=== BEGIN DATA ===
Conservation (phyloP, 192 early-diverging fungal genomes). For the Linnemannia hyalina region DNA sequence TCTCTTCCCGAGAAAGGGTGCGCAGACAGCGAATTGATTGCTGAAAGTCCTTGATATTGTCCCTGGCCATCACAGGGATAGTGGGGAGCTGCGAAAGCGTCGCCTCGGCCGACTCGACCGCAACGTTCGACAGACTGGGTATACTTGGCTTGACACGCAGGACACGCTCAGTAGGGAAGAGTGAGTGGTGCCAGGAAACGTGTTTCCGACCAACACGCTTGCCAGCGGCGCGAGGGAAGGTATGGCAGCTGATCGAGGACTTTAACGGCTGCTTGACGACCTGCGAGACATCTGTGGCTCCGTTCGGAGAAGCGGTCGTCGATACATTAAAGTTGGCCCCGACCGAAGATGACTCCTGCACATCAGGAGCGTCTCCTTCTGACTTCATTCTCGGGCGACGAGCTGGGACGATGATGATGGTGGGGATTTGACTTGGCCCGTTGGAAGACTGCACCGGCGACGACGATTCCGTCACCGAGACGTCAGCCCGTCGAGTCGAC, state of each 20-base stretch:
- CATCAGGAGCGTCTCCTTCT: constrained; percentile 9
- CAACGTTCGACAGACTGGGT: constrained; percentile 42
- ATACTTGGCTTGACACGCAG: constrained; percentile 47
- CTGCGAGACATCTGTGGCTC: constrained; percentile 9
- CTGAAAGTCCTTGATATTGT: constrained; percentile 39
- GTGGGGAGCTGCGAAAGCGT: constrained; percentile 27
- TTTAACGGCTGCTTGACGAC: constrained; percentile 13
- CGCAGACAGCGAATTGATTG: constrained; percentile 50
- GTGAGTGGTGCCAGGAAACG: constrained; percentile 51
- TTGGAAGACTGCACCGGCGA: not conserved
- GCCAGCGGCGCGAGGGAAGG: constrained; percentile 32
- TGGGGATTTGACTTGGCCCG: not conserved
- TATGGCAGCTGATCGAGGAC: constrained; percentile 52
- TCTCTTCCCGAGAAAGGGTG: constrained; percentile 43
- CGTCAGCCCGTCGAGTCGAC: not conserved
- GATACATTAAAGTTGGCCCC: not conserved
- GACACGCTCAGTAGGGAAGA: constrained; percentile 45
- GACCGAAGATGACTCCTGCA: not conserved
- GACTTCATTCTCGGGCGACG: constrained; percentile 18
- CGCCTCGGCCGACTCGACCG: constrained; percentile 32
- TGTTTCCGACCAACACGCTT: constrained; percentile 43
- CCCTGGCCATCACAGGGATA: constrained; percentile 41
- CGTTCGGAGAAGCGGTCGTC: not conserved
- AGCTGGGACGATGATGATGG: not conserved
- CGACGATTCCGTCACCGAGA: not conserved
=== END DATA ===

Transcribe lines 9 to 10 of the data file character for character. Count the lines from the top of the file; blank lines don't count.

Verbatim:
- CGCAGACAGCGAATTGATTG: constrained; percentile 50
- GTGAGTGGTGCCAGGAAACG: constrained; percentile 51